Chapter 14 – Sexually Transmitted Infections.docx

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University of Guelph
Family Relations and Human Development
FRHD 2100
Cindy Clarke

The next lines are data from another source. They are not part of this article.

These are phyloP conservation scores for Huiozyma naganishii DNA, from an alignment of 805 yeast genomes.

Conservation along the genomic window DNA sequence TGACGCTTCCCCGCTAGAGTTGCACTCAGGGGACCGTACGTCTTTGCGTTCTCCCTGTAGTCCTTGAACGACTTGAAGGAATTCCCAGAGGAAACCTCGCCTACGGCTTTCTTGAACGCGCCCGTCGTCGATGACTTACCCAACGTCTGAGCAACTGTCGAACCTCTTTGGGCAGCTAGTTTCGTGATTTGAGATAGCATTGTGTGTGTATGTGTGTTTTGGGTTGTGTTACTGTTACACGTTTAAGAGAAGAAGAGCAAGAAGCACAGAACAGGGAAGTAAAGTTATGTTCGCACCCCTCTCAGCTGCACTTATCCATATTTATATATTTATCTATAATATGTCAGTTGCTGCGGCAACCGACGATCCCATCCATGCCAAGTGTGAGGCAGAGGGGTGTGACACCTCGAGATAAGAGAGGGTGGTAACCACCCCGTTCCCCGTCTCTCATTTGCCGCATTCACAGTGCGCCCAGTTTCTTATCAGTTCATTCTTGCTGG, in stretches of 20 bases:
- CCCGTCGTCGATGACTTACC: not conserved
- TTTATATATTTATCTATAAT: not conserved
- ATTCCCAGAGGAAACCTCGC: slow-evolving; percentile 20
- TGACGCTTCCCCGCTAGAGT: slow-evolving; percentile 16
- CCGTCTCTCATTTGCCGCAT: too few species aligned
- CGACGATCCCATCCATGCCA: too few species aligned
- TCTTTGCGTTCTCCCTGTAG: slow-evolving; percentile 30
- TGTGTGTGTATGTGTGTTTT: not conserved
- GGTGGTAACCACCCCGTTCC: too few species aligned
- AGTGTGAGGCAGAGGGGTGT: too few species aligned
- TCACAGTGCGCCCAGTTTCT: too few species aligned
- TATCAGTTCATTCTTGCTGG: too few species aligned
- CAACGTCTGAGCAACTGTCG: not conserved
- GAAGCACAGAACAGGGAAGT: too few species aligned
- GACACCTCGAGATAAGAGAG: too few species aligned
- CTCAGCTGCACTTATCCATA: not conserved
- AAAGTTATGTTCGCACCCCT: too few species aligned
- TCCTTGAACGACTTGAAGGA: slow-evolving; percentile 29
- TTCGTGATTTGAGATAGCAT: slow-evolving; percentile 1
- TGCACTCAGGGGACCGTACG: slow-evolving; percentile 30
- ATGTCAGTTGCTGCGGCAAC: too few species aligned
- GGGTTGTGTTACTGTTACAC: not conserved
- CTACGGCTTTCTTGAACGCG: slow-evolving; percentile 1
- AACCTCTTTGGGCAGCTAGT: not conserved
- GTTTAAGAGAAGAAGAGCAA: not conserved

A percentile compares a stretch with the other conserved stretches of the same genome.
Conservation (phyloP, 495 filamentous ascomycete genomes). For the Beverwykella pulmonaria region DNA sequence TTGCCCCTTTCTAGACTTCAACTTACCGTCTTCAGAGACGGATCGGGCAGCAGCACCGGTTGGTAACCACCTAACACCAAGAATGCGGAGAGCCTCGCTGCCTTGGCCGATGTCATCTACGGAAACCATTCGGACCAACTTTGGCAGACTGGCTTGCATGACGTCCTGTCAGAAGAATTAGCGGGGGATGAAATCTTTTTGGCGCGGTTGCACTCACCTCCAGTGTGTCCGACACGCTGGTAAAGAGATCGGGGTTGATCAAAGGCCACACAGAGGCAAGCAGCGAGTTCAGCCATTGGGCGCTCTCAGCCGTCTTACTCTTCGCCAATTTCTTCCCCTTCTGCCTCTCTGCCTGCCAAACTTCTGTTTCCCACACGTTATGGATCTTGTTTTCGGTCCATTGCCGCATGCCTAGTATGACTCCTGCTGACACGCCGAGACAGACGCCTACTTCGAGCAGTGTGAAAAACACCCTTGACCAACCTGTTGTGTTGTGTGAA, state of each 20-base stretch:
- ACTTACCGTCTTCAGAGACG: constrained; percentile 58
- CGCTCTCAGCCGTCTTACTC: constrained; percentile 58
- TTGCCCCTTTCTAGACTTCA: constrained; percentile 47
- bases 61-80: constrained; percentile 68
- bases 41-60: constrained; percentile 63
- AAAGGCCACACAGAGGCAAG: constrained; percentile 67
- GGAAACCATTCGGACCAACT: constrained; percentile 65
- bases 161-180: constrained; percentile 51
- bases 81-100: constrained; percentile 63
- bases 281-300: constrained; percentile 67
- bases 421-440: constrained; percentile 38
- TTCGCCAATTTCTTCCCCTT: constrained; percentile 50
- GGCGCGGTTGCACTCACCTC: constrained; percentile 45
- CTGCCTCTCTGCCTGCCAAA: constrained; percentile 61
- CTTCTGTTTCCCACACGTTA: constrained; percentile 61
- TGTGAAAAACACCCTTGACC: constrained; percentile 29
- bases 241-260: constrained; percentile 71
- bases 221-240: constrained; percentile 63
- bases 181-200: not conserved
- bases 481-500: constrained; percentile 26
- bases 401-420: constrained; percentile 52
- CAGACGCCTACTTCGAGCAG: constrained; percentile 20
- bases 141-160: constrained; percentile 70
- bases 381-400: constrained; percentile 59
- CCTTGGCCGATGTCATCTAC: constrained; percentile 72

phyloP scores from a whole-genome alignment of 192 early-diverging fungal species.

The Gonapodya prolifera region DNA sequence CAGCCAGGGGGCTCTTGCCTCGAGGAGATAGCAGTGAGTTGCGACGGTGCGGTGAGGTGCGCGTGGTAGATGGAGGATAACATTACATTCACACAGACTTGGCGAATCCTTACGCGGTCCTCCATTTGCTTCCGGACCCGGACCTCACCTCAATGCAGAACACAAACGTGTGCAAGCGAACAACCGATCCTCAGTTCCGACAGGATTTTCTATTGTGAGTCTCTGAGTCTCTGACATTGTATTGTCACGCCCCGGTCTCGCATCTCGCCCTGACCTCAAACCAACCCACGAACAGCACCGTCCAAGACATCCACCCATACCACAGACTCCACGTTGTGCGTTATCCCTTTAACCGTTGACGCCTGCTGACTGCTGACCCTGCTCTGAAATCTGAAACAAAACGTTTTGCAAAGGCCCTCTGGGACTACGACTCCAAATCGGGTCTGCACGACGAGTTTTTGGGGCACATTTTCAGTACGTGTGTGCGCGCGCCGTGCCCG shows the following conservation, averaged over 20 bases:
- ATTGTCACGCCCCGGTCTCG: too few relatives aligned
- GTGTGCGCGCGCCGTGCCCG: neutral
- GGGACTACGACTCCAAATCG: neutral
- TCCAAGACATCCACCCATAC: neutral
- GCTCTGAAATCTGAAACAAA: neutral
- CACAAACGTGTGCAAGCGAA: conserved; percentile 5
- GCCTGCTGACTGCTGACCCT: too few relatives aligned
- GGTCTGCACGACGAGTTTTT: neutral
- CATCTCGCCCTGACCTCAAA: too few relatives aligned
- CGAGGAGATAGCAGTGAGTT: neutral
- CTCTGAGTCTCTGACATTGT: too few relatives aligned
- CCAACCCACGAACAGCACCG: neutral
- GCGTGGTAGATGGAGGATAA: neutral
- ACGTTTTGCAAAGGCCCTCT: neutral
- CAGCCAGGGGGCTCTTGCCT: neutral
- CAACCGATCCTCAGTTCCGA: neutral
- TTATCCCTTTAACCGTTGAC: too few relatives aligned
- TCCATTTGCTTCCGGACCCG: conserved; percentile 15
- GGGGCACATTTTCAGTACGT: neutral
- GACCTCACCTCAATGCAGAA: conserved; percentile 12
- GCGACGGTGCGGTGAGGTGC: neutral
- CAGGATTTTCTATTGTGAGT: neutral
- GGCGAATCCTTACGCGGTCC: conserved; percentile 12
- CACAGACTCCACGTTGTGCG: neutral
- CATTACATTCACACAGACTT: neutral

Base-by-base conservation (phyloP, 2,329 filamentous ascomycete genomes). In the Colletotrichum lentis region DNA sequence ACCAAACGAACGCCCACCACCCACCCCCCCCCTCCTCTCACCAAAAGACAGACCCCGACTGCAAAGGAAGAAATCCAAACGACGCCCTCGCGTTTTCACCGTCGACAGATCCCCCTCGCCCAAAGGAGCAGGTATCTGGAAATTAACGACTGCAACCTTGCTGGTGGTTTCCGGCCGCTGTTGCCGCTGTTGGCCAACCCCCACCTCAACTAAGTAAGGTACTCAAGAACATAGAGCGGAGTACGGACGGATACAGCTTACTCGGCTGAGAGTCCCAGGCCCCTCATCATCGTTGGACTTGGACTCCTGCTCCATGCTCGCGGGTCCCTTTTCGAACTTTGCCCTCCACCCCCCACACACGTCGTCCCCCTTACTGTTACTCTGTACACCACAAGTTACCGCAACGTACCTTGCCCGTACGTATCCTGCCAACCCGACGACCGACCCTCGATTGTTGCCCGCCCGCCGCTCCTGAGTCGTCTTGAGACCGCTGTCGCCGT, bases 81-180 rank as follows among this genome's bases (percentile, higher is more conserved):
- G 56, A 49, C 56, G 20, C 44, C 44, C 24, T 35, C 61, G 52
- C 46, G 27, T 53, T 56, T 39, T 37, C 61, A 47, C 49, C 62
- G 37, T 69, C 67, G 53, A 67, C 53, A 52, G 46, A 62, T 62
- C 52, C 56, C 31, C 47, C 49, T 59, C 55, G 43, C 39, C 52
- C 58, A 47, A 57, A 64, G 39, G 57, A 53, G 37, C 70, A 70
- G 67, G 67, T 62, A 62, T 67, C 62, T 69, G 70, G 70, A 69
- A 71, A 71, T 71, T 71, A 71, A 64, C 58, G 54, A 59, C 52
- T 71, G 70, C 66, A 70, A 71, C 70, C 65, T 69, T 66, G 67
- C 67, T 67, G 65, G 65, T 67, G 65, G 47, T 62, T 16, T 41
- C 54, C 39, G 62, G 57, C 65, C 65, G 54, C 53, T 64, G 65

Chapter 14 Sexually Transmitted Infections Sexually Transmitted Infections (STIs): infections that are communicated through sexual contact. Some may be transmitted through other ways. Bacterial Infections Bacteria: (bacterium) a class of one-celled micro-organisms that have no chlorophyll and can give rise to many illnesses Chlamydia, gonorrhea, and syphilis Chlamydia A parasitic organism that can survive only within cells Different types of infection including: nongonococcal urethritis (NGU) in men and women, epididymitis in men, and cervicitis, endometritis, and pelvic inflammatory disease (PID) in women Transmitted through sexual intercourse vaginal or anal Also may cause an eye infection Oral sex with an infected partner can infect the throat Symptoms that are similar to, but milder than, those of gonorrhea NGU may give rise to a thin, whitish discharge from the penis and some burning or other pain during urination May have soreness in the scrotum and feelings of heaviness in the testes Women may experience burning when they urinate, genital irritation, and a mid (vaginal) discharge Likely to have pelvic pain and irregular menstrual cycles Cervix may look swollen and inflamed As many as 50% of men and 70% of women show no symptoms Untreated Chlamydia infection can spread throughout the reproductive system, leading to PID and to scarring of the fallopian tubes, resulting in infertility Chlamydia infections can also damage the internal reproductive organs of men Clap frequently occur together with other STIs, most often gonorrhea In women, tests analyze cervical and urethral smears Tests using self-obtained urine samples and vaginal swabs are also highly reliable and are preferred by most women as being less invasive In men, a swab is inserted through the penile opening, and the extracted fluid is analyzed to detect the presence of Chlamydia Antibiotics other than penicillin are highly effective in eradicating Chlamydia infections Gonorrhea Characterized by a discharge and burning urination If left untreated, it can give rise to pelvic inflammatory disease (PID) and infertility Outside of the body, the bacteria die within a minute In rare cases, it is contracted by contact with a most, warm towel or sheet used immediately beforehand by an infected person Pharyngeal Gonorrhea: a gonorrheal infection of the pharynx (the cavity leading from the mouth and nasal passages to the larynx and esophagus) that is characterized by a sore throat Gonorrhea is less likely to be spread by vaginal discharge than by penile discharge, yet is it still highly contagious The risks of women are apparently greater because they retain infected semen in the vagina Most men experience symptoms within two to five days after infection Symptoms include a penile discharge that is clear at first, within a day it turns yellow to yellow-green, thickens and becomes pus-like Urethra becomes inflames, and urination is accompanied by burning sensation Initial symptoms of gonorrhea usually abate within a few weeks without treatment, leading people to think of gonorrhea as being no worse than a bad cold however, the bacteria usually continues to damage the body even though the symptoms have faded Cervicitis: inflammation of the cervix May cause a yellowish-green pus-like discharge that irritates the vulva About 80% of women who contract gonorrhea have no symptoms during the early stages of the infection Epididymitis: inflammation of the epididymis In men Can cause infertility problems Fever may also be present Occasionally the kidneys are affected Pelvic Inflammatory Disease (PID): inflammation of the pelvic region possibly including the cervix, uterus, fallopian tubes, abdominal cavity, and ovaries. Its symptoms are abdominal pain, tenderness, nausea, fever, and irregular menstrual cycle. The condition may lead to infertility. Antibiotics are the standard treatment for gonorrhea An injection of the antibiotic ceftriaxone is often recommended Other antibiotics include ciprofloxacin and ofloxacin SyphilisSyphilis: an STI that may progress through several stages of development often from a chancre to a skin rash to damage to the cardiovascular or central nervous system The spirochete is usually transmitted when open lesions on an infected person come into contact with the mucous membranes or skin abrasions of the partners body during sexual activity Chancre: a sore or ulcer Pregnant women may transmit syphilis to their fetus, because the spirochete can cross the placental membrane Miscarriage, stillbirth, or congenital syphilis may result Congenital Syphilis: a syphilis infection that is present at birth Primary stage of syphilis, a painless chancre appears at the site of infection two to four weeks after contact When women are infected, the chancre usually forms on the vaginal walls or the cervix May also form on the external genitallia, most often on the labia when men are infected, it usually forms on the penile glans, or can on the scrotum or penile shaft Chancre disappears within a few weeks, but if the infection remains untreated, syphilis will continue to work within the b
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